From World Health Statistics, the maternal mortality ratio in Lao People's Democratic Republic (Lao PDR) in 2005 was 405 per 100,000 live births and the proportion of births in facilities was 18.5%, while in 2006 half of all health expenditures was paid out-of-pocket [14]. The national health insurance program consists of mandatory and voluntary systems. The Civil Servant Scheme (CSS) for government employees and the Social Security Organization (SSO) for employees of private companies are the mandatory systems of which the beneficiaries are managed by the Ministry of Labour Social Welfare (MoLSW). Community-based Health Insurance (CBHI) for the general population and Health Equity Funds (HEF) for the poor are voluntary systems managed by the Ministry of Health [15]. However, implementation of all health insurance schemes is not universal throughout the country [16].

Health care expenditure includes both medical and non-medical expenses and both should be considered when assessing health economic aspects [7, 17]. Few studies have assessed both medical and non-medical care expenditure when assessing costs of delivery care and the effect of health insurance on hospital-based delivery care utilization [1012]. This study, therefore, aimed to estimate the total health care expenditure for hospital-based delivery care among women giving birth by vaginal delivery and those who had caesarean section, to determine the association between availability of health insurance and monthly family income with health care expenditure and to assess the effect of health insurance for hospital-based delivery care from the perspectives of the women and the skilled birth attendants in Lao PDR.

Methods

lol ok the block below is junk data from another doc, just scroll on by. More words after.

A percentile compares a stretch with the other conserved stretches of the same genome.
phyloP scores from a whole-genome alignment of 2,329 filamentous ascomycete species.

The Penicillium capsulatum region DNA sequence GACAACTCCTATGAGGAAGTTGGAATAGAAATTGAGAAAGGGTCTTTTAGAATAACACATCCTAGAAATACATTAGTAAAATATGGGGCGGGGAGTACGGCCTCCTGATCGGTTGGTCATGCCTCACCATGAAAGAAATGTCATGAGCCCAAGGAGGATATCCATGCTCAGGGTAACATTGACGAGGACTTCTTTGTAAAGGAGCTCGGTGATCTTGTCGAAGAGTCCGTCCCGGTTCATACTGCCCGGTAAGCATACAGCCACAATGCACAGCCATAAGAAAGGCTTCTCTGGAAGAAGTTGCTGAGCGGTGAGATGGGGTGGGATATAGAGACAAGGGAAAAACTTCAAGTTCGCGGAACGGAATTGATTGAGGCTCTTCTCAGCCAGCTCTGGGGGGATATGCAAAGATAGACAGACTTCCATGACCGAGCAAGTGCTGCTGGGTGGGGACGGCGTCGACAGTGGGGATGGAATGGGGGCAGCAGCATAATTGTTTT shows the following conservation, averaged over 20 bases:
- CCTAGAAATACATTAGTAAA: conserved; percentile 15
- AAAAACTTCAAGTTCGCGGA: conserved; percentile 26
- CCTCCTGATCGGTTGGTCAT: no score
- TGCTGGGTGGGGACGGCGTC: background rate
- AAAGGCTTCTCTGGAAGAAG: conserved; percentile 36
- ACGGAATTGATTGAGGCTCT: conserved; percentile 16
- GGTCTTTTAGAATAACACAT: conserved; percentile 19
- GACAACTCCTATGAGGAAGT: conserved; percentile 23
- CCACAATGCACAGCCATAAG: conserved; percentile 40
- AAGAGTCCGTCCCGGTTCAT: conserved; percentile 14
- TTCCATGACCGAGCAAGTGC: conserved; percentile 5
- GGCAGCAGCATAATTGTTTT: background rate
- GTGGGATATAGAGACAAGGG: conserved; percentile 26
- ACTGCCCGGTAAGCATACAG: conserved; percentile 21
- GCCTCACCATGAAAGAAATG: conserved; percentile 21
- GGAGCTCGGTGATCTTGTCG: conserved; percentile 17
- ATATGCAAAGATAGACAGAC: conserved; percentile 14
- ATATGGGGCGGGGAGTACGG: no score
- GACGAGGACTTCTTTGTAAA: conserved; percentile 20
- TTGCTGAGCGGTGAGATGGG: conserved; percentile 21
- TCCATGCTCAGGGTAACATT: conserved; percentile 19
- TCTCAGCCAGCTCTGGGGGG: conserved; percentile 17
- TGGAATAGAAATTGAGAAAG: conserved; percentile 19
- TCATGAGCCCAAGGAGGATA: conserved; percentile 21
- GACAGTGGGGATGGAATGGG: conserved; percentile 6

A cross-sectional study was carried out from June to October 2010 in Bolikhamxay and Khammouane Provincial Hospitals in Lao PDR where comprehensive emergency departments are available. Both hospitals are a 150-bed facility. In 2009, Bolikhamxay hospital had 845 deliveries while Khammouane hospital had 1250.

This study protocol was approved by the National Ethics Committee for Health Research in Lao PDR and the Institute Ethical Research Committee of the Faculty of Medicine, Prince of Songkla University, Thailand.

All pregnant women who delivered at the two hospitals were eligible for inclusion in the study. Due to the lack of available information concerning variation in medical and non-medical health care expenses, a pilot study was conducted involving 60 women who delivered in the participating study hospitals. The standard deviation of health care expenses for delivery care services was 76 USD and this was used to calculate the sample size for the main study. To compensate for 20% of additional variation, at least 545 women were needed to estimate health care expenses with a precision of 7 USD and a 95% level of confidence. All skilled birth attendants (SBAs) who were working during the study period were also included in the study.

Permission from the directors of both hospitals was approved before interviews were obtained. In each hospital, one person, who was not a health provider nor affiliated with the hospital, was trained on how to conduct the interviews. Other information in this study was obtained from the hospital medical records and the interviews from the women and/or their family members.

All eligible women were approached by the trained interviewer on the day of discharge. After the women gave written consent, interviews were carried out in a private room to determine non-medical care expenses incurred. Medical care expenses were reviewed from medical records and receipts of payment. In addition, both women and SBAs were asked for their perception on the effect of available health insurance on the quality of delivery services. All women and SBAs were informed that their identity would be kept anonymous and responses kept confidential. All interviews were administered on the day of discharge to ensure that all expenditures were recorded.